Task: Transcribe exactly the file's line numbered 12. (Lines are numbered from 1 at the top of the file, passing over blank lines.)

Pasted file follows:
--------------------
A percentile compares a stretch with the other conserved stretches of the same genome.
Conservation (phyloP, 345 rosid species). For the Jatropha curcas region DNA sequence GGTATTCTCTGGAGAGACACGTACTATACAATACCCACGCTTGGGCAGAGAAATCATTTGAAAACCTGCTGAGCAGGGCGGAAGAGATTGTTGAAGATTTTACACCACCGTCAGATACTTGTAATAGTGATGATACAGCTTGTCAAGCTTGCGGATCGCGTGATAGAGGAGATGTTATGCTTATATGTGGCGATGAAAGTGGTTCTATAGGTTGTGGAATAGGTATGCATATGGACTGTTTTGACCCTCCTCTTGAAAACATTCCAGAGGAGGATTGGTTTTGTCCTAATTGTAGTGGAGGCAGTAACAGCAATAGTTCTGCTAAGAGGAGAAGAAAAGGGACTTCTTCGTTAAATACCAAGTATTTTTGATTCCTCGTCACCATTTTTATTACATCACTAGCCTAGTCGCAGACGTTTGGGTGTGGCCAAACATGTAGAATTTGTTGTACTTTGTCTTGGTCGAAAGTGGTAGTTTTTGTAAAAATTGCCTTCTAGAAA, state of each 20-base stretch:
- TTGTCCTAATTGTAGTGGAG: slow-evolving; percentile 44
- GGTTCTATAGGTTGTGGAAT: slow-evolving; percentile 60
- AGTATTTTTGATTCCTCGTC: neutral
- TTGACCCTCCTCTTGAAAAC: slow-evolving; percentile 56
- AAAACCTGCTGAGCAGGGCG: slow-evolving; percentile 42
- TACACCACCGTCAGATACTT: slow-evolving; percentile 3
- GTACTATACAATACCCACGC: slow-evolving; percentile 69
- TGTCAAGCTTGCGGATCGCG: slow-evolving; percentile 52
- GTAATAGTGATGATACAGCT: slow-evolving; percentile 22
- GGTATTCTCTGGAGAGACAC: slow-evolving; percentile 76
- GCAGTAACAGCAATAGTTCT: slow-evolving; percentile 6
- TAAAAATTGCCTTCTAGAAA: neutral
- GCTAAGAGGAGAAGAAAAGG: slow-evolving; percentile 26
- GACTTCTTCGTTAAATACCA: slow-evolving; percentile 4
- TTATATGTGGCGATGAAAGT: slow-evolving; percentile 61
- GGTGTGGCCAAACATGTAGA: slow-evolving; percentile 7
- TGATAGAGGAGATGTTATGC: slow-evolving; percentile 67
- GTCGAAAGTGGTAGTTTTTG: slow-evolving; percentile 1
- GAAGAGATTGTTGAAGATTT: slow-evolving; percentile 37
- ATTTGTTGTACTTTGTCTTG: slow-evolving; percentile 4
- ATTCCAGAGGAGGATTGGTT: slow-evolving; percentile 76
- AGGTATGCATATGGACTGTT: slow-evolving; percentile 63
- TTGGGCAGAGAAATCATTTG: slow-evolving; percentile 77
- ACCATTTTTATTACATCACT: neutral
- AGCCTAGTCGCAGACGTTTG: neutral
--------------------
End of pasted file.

- GGTATTCTCTGGAGAGACAC: slow-evolving; percentile 76